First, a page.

Good theology leads us into a deeper understanding and trust of the nature and persons of God. Bad theology, on the other hand, distorts our understanding of who God is, fostering distrust. So, how can there be “beauty” in bad theology?
My experience in ministry has shown me, time and again, that bad theology is an expression of our wounded hearts. The steady stream of thoughts that bounce around in our heads are jam-packed full of theology, some of it good, and some of it not-so-good. In many parts of our lives, the theology of our hearts is good theology. We know those places through intimacy with God, others, and of course, fruits of the Spirit. Where I experience interior peace, hope, love, joy, etc., the theology of my heart likely matches up with the truth of who God is. Good theology, all around.
And, here is the beauty of bad theology. Where I do NOT experience interior peace, hope, love, joy, etc., the theology of my heart reveals my distorted understanding and relationship with God. It shows me exactly where I have been wounded and attacked by the enemy, and exactly where God desires to touch my heart and soul. It shows me where I do not trust God.
Since our emotions are really the language of our hearts (not our hearts, just the language they speak), try this exercise for yourself. Pay attention to the emotionally charged thoughts that come into your mind, and the issues in your life to which they are attached. Listen for these kinds of statements/emotions:
· I’m all alone.
· Nobody understands me.
· Everybody hates/rejects me.
· It will never get better.
· I can never have what I desire.
· I am forsaken/abandoned.
· I’m not good enough.
Each of these statements represents bad theology that resides in the heart, which ultimately, represent distorted beliefs about ourselves and God. The scriptures, of course speak truth directly to these beliefs of the heart. After all, I “know in my intellect” that I am not alone, that God understands me completely and loves me as I am. You may well even hear the scripture citations in your head, “I knew you before you were born”, “I will not leave you orphaned”, etc. But, the scriptures also tell us “As a man believes in his heart, so is he.” So, while our heads may “know” good theology, the wounds in our hearts often “believe” bad theology.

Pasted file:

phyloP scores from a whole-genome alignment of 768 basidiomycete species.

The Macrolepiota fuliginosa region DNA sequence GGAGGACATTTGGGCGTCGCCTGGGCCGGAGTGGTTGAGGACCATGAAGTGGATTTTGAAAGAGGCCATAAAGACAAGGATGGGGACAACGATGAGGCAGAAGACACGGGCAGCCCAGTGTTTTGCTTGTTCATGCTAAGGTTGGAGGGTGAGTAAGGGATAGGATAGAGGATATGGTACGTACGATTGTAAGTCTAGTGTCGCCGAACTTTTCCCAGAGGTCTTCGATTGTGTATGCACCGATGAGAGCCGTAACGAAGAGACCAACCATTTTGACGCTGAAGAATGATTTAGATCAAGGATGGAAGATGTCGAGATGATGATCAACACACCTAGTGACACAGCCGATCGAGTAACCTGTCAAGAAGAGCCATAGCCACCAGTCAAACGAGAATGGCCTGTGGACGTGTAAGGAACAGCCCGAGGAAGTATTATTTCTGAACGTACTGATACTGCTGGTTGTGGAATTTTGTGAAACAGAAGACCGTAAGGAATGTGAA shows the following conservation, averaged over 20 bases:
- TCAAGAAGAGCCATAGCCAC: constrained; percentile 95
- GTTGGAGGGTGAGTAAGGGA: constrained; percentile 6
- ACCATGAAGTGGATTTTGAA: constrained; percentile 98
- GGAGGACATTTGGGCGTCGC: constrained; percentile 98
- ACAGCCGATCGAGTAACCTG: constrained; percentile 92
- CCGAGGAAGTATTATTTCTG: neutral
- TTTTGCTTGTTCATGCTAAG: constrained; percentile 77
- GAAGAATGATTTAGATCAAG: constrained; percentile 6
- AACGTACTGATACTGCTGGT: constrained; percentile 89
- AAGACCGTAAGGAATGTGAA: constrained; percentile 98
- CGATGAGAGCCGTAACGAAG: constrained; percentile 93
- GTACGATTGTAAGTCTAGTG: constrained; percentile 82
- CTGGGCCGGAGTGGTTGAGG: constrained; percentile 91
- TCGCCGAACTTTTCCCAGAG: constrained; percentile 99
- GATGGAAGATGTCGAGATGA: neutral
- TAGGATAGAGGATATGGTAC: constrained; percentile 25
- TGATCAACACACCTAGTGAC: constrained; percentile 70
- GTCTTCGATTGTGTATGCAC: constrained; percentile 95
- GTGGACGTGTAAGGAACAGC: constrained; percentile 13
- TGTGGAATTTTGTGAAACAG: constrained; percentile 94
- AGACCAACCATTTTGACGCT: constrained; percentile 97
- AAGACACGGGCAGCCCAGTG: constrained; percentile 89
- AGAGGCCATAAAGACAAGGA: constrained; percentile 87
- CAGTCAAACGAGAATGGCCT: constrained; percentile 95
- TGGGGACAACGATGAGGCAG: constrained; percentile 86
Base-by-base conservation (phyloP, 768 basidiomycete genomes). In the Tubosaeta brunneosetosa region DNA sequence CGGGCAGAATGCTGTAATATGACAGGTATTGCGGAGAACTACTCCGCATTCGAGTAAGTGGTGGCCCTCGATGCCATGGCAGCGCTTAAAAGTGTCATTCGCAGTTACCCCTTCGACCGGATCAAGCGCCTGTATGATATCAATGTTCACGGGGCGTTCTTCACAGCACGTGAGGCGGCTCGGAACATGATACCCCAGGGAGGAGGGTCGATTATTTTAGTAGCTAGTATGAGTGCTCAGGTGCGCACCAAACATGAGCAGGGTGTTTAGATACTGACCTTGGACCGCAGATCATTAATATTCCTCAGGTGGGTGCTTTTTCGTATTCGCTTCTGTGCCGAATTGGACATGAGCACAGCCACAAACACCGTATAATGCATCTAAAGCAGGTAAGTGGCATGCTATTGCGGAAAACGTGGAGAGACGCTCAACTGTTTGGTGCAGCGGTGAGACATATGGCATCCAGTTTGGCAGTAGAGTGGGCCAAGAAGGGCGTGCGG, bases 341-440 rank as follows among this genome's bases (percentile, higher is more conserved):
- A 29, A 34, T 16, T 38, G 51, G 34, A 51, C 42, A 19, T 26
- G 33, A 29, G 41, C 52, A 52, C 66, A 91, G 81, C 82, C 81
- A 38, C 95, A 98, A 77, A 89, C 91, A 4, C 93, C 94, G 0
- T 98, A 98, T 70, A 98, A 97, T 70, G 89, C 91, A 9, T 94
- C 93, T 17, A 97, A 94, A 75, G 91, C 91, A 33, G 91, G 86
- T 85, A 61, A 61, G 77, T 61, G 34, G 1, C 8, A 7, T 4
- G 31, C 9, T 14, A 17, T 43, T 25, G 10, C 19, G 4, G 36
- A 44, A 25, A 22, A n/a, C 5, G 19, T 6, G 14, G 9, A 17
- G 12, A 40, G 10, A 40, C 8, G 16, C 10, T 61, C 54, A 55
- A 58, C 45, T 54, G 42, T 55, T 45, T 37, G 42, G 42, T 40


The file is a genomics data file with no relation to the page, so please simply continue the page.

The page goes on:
So, the next time you hear one of these rotten theological apples, resist two key temptations. Resist the temptation to “kick it upstairs” to your intellect at the expense of your heart. And resist the temptation to shame and self-loathing. Instead, recognize that Almighty mercy is knocking at the door to your heart. It is the overwhelming goodness of a loving Father saying, “Let me into this place where you don’t trust Me. I want relationship with you right here. In this pain and hurt, I want to bring healing and mercy and grace. My heart for you is deep and abiding intimacy- with Me.”
Paul writes in Romans 8:28, “And we know that in all things God works for the good of those who love Him…”. Yes, even in the bad theology in the deepest places of our wounded and scarred hearts. Especially in the places where we do not trust Him, where we may not even love Him, He is working for our good. He is working for your good. Pay attention to the beauty of that bad theology, for that is His fertile ground.